[London] Liu Bolin and his « Hacker series » at the MD Gallery
Liu Bolin, the Chinese artist who gained global visibility through becoming “The Invisible Man” returns with a new show – saying he now wants to be seen to shed some light. But is he illuminating?[rating=4]
French version of the article, here.
Photographic artist Liu Bolin obtained global attention with his long-running series Hiding In The City where he painted himself to blend in with various environments, thus becoming a human chameleon, disappearing into the image. He first used the technique to draw attention to the destruction of an artists’ community by the Chinese authorities but has since moved on to less overtly political work that has used Venice, New York, London and Paris. He’s done a promotional performance at the Rencontres d’Arles and he’s even done a TED talk. So, after a decade of making himself disappear into the background, what is he doing now?
Well, the same but different. In The Hacker Series, he has ‘hacked’ images from websites, camouflaged himself to blend in with them and then re-inserted the images where they came from. And there’s something else. Although he himself is almost invisible, in each image he is dangling a shining light bulb, so easier to find. He says that he is thus becoming “an art whistleblower trying to raise the awareness of people about the power of images”.
These images include two websites of organisations to protect marine life, a pharmaceutical company, the French National Assembly, the French Consulate in London, a Paris cultural centre and a German ironworks which is a World Cultural Heritage site. The photographs are exhibited beside blow-ups of the web pages.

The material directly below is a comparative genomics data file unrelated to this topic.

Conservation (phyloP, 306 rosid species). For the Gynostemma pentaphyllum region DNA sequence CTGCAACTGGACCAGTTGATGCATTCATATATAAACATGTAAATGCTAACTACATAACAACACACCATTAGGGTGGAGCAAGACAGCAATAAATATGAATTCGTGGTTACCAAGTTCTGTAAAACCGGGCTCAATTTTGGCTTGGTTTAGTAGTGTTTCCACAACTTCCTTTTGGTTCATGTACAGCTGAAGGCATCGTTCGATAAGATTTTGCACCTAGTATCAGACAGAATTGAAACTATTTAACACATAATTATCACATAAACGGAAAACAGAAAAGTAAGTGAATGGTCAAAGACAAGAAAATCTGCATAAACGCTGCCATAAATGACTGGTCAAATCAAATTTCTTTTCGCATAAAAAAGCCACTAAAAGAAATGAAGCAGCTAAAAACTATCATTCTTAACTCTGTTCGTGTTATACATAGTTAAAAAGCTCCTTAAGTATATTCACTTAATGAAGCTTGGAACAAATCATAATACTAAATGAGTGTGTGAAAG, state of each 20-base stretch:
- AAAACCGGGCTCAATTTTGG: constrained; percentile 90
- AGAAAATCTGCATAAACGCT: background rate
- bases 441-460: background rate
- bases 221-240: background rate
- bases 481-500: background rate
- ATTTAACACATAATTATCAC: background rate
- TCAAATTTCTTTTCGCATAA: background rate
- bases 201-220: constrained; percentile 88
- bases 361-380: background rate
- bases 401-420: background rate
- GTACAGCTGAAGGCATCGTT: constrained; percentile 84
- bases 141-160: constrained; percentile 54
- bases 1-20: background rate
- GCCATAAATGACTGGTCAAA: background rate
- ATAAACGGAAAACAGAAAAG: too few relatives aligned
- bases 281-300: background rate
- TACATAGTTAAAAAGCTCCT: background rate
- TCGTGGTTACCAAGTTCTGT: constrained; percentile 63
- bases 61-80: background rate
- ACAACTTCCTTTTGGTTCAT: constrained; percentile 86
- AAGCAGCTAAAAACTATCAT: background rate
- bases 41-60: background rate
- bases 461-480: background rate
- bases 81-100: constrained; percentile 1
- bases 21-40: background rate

The execution is stunning. The way he blends into a bewildering mass of sharks’ fins or the National Assembly makes you look more than twice. But what is it he is saying? He claims that “I challenge the power of the images, changing the original ones. It is an attempt to start a war against the images”. Close examination reveals that the images are of very high resolution – far better than any picture from a website. On closer questioning it turns out that this was a “friendly hacking” where the participant websites were asked in advance and agreed to provide the original images to be projected and re-photographed with Bolin in front of them and then re-inserted. So, in fact, an art collaboration rather than hacking.
Looking around the exhibition it is hard to understand why these particular images are ones that need challenging or how much of a ‘war’ it is when full co-operation is involved. Likewise, what light he is shedding remains as unseen as the artist himself. The overall sense is that perhaps the Emperor’s invisible clothes are now full of holes.
The Hacker Series is at the MD Gallery, 61 Charlotte Street, London W1, UK until 7th October
open from Tuesday to Saturday from 11am to 7am
images : courtesy of Magda Danysz gallery